I learned of Alan Caruba’s untimely passing today after a reader sent me an email. My inbox had been eerily quiet as I hadn’t heard from Alan since last week and he was due to drop an article any day now. With the frenzy around the pope, the upcoming climate talks, Obama and the EPA completely off their respective rails, I was waiting for a blistering but carefully worded column on government waste, religion, and plutocracies. What I didn’t expect in my inbox was the news that an endearing man to me—and so many other people—had left this world after 77 years. Alan Caruba died on June 15 (details here).
Alan first came to my attention when I started this blog way back in 2010 (the site was under another name then) and he gave me permission to cross-post his articles. Then he began sending me his articles directly to share. He liked the graphics I would always pick out for his stories and started doing the same on his site. All told, I think Alan wrote an article each day on different topics (global warming, Obama, congressional nincompoops, Agenda 21, the U.N.), except maybe Christmas and Easter. He was the master of his keyboard and he used it judiciously and precisely.
He also helped me develop my own writing skills by teaching me to be concise and clear. I’d send him an essay for his feedback, and he’d send it back with revisions, mark-ups, and comments. Having someone copyedit your work (and for free) is the epitome of who Alan was as a human being. Then one day after about a year I got back an article that just said “No changes! Great job!” My lessons were done, or so I thought.
I quickly learned that writing is not a chore you can accomplish in one sitting or in one perfectly scripted column. It’s a process that takes a lot of time—revisions, plenty of chopping, copyediting, reference checking, quotes, and then more revisions—until you finally hammered out something that resembled an article worth reading. If Alan liked it, you were happy. If Alan quoted or referenced it in one of his numerous articles, you were giddy.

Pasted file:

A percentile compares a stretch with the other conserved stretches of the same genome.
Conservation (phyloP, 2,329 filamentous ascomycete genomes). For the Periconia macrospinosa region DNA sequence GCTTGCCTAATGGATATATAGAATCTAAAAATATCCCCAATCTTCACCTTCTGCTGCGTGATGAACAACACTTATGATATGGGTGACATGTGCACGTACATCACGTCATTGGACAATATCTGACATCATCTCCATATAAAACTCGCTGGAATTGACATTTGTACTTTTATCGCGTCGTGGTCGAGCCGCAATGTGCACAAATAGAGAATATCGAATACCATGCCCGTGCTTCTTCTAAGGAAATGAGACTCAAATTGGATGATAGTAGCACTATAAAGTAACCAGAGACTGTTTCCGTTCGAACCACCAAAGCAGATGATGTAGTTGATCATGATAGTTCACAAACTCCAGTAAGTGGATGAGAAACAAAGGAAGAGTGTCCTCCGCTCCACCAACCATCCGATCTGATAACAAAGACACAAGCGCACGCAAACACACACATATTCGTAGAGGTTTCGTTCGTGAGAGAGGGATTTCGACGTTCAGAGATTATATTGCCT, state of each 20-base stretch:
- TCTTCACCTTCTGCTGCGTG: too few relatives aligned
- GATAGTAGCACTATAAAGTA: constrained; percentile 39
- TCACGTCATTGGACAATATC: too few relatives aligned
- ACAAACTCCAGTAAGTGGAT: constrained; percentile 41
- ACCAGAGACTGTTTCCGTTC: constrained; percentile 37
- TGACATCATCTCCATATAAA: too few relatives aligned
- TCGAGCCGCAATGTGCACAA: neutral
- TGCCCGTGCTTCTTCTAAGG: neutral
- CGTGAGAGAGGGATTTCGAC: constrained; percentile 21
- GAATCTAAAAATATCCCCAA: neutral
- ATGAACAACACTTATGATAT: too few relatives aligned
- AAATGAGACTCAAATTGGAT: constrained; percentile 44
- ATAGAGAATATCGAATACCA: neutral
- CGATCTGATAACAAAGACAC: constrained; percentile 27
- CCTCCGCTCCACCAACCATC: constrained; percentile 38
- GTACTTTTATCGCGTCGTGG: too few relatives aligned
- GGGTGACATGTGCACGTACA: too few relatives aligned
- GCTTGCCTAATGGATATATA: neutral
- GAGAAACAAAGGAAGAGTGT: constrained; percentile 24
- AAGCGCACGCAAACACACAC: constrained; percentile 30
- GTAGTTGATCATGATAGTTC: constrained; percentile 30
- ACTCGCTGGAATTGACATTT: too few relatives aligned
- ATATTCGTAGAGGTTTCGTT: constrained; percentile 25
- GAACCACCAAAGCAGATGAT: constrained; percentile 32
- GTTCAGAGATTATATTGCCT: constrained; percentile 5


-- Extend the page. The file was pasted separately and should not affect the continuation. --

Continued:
Alan was also a prolific writer. Not book-prolific like Stephen King or another Patterson wannabe, but rather a prolific columnist. If he found something on the Internet of interest, he’d write about it. If he saw something on the news of interest, he’d write about it. If he found something wrong or not right about a policy, agency, or sitting president, he’d write about it. Nothing was taboo and nothing was sacred. If Alan set his sights on something, he always hit the mark. And he did it all for free at his website, Warning Signs.
He has been published in numerous formats from newspapers to magazines to blogs to online-only papers, not to mention penning several books, plus more. Once a dyed-in-the-wool liberal, Alan saw the “light” and came out swinging. Not as a crotchety social conservative, but rather a fiscal conservative who could get a bit crotchety. And who could blame him? He once emailed me this old canard: “If you were under thirty and a Republican, you had no heart. And if you were over thirty and a Democrat, you had no brain.” That was “Uncle Alan” to those who knew him best.
Alan will forever be missed as the man who inspired so many people to take a stand (and take up writing) on any issue and just say ‘enough already.’ He didn’t want you to cry on his shoulder, he wanted you to fight against the many injustices that you thought were worth fighting. He could respect a fighter, even one on the other side of the divide, but not a quitter. It just wasn’t in his DNA.
So take a moment to visit Warning Signs while you can to see the many topics Alan covered during the last adventure of his varied life, and take solace in the fact that he has been memorialized not by my words, but by the words he so diligently put down, one after another, day after day. Yes, the world will continue moving forward but his absence will not go unnoticed, and Alan’s new adventure has only just begun.
“I could die for you. But I couldn’t, and wouldn’t, live for you.” ‚ÄìVictor Hugo, Les Mis√©rables